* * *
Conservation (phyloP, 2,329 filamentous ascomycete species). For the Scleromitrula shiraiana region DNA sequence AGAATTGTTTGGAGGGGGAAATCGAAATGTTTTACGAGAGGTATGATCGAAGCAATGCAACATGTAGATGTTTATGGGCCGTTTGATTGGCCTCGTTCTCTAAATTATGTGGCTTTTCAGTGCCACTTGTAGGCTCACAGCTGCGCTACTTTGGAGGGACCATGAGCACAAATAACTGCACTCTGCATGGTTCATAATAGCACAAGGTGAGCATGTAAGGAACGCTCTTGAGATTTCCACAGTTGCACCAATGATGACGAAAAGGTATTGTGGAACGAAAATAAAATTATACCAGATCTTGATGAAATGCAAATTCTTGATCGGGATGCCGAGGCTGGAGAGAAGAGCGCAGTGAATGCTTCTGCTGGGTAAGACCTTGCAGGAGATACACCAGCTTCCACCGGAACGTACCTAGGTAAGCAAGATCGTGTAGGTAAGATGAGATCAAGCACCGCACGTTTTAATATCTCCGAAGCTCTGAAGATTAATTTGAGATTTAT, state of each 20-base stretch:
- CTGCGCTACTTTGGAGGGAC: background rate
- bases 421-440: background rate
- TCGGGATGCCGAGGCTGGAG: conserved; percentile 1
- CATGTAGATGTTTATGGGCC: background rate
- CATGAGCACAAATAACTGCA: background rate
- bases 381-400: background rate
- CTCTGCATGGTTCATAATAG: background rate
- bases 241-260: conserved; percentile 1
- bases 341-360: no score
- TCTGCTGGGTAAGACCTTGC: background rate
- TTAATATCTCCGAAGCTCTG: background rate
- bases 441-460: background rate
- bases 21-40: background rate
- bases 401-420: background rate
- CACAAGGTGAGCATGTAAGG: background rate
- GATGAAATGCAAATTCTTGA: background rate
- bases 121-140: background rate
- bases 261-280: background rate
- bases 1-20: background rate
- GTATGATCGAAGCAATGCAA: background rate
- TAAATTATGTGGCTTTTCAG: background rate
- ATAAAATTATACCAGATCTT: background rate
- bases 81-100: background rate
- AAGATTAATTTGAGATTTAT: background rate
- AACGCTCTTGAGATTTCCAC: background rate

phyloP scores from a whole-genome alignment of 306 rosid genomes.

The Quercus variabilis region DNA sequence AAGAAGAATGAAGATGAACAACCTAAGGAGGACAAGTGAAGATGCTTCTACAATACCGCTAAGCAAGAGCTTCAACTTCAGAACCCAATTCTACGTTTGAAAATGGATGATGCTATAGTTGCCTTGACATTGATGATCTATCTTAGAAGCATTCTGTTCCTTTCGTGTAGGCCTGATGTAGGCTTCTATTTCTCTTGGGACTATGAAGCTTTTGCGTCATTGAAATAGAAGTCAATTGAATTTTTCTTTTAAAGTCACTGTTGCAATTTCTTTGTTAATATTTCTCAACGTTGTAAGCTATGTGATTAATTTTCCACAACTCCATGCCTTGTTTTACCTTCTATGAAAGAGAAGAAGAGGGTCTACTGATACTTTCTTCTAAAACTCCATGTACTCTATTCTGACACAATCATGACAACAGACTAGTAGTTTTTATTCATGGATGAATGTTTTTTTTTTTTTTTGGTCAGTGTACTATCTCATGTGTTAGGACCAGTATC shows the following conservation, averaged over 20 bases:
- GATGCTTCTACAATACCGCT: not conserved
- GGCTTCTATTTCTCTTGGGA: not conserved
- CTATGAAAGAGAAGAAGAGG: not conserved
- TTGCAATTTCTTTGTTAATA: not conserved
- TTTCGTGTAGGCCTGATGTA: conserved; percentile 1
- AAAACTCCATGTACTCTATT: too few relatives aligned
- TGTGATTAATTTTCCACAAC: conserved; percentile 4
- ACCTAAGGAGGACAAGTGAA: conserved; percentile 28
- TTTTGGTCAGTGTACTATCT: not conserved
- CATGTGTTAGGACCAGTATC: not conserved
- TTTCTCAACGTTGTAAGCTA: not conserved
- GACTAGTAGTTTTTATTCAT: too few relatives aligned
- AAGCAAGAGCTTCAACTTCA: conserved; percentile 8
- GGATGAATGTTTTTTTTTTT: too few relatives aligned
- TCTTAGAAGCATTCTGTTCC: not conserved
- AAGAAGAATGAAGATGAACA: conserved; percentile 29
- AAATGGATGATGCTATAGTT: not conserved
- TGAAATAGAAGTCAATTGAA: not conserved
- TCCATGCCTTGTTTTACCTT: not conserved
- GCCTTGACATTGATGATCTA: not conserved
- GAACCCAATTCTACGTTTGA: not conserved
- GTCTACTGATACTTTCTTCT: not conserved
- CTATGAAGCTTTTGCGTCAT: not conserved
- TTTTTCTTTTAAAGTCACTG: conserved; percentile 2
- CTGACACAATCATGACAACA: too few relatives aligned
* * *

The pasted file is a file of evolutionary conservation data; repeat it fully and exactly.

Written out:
Conservation (phyloP, 2,329 filamentous ascomycete species). For the Scleromitrula shiraiana region DNA sequence AGAATTGTTTGGAGGGGGAAATCGAAATGTTTTACGAGAGGTATGATCGAAGCAATGCAACATGTAGATGTTTATGGGCCGTTTGATTGGCCTCGTTCTCTAAATTATGTGGCTTTTCAGTGCCACTTGTAGGCTCACAGCTGCGCTACTTTGGAGGGACCATGAGCACAAATAACTGCACTCTGCATGGTTCATAATAGCACAAGGTGAGCATGTAAGGAACGCTCTTGAGATTTCCACAGTTGCACCAATGATGACGAAAAGGTATTGTGGAACGAAAATAAAATTATACCAGATCTTGATGAAATGCAAATTCTTGATCGGGATGCCGAGGCTGGAGAGAAGAGCGCAGTGAATGCTTCTGCTGGGTAAGACCTTGCAGGAGATACACCAGCTTCCACCGGAACGTACCTAGGTAAGCAAGATCGTGTAGGTAAGATGAGATCAAGCACCGCACGTTTTAATATCTCCGAAGCTCTGAAGATTAATTTGAGATTTAT, state of each 20-base stretch:
- CTGCGCTACTTTGGAGGGAC: background rate
- bases 421-440: background rate
- TCGGGATGCCGAGGCTGGAG: conserved; percentile 1
- CATGTAGATGTTTATGGGCC: background rate
- CATGAGCACAAATAACTGCA: background rate
- bases 381-400: background rate
- CTCTGCATGGTTCATAATAG: background rate
- bases 241-260: conserved; percentile 1
- bases 341-360: no score
- TCTGCTGGGTAAGACCTTGC: background rate
- TTAATATCTCCGAAGCTCTG: background rate
- bases 441-460: background rate
- bases 21-40: background rate
- bases 401-420: background rate
- CACAAGGTGAGCATGTAAGG: background rate
- GATGAAATGCAAATTCTTGA: background rate
- bases 121-140: background rate
- bases 261-280: background rate
- bases 1-20: background rate
- GTATGATCGAAGCAATGCAA: background rate
- TAAATTATGTGGCTTTTCAG: background rate
- ATAAAATTATACCAGATCTT: background rate
- bases 81-100: background rate
- AAGATTAATTTGAGATTTAT: background rate
- AACGCTCTTGAGATTTCCAC: background rate

phyloP scores from a whole-genome alignment of 306 rosid genomes.

The Quercus variabilis region DNA sequence AAGAAGAATGAAGATGAACAACCTAAGGAGGACAAGTGAAGATGCTTCTACAATACCGCTAAGCAAGAGCTTCAACTTCAGAACCCAATTCTACGTTTGAAAATGGATGATGCTATAGTTGCCTTGACATTGATGATCTATCTTAGAAGCATTCTGTTCCTTTCGTGTAGGCCTGATGTAGGCTTCTATTTCTCTTGGGACTATGAAGCTTTTGCGTCATTGAAATAGAAGTCAATTGAATTTTTCTTTTAAAGTCACTGTTGCAATTTCTTTGTTAATATTTCTCAACGTTGTAAGCTATGTGATTAATTTTCCACAACTCCATGCCTTGTTTTACCTTCTATGAAAGAGAAGAAGAGGGTCTACTGATACTTTCTTCTAAAACTCCATGTACTCTATTCTGACACAATCATGACAACAGACTAGTAGTTTTTATTCATGGATGAATGTTTTTTTTTTTTTTTGGTCAGTGTACTATCTCATGTGTTAGGACCAGTATC shows the following conservation, averaged over 20 bases:
- GATGCTTCTACAATACCGCT: not conserved
- GGCTTCTATTTCTCTTGGGA: not conserved
- CTATGAAAGAGAAGAAGAGG: not conserved
- TTGCAATTTCTTTGTTAATA: not conserved
- TTTCGTGTAGGCCTGATGTA: conserved; percentile 1
- AAAACTCCATGTACTCTATT: too few relatives aligned
- TGTGATTAATTTTCCACAAC: conserved; percentile 4
- ACCTAAGGAGGACAAGTGAA: conserved; percentile 28
- TTTTGGTCAGTGTACTATCT: not conserved
- CATGTGTTAGGACCAGTATC: not conserved
- TTTCTCAACGTTGTAAGCTA: not conserved
- GACTAGTAGTTTTTATTCAT: too few relatives aligned
- AAGCAAGAGCTTCAACTTCA: conserved; percentile 8
- GGATGAATGTTTTTTTTTTT: too few relatives aligned
- TCTTAGAAGCATTCTGTTCC: not conserved
- AAGAAGAATGAAGATGAACA: conserved; percentile 29
- AAATGGATGATGCTATAGTT: not conserved
- TGAAATAGAAGTCAATTGAA: not conserved
- TCCATGCCTTGTTTTACCTT: not conserved
- GCCTTGACATTGATGATCTA: not conserved
- GAACCCAATTCTACGTTTGA: not conserved
- GTCTACTGATACTTTCTTCT: not conserved
- CTATGAAGCTTTTGCGTCAT: not conserved
- TTTTTCTTTTAAAGTCACTG: conserved; percentile 2
- CTGACACAATCATGACAACA: too few relatives aligned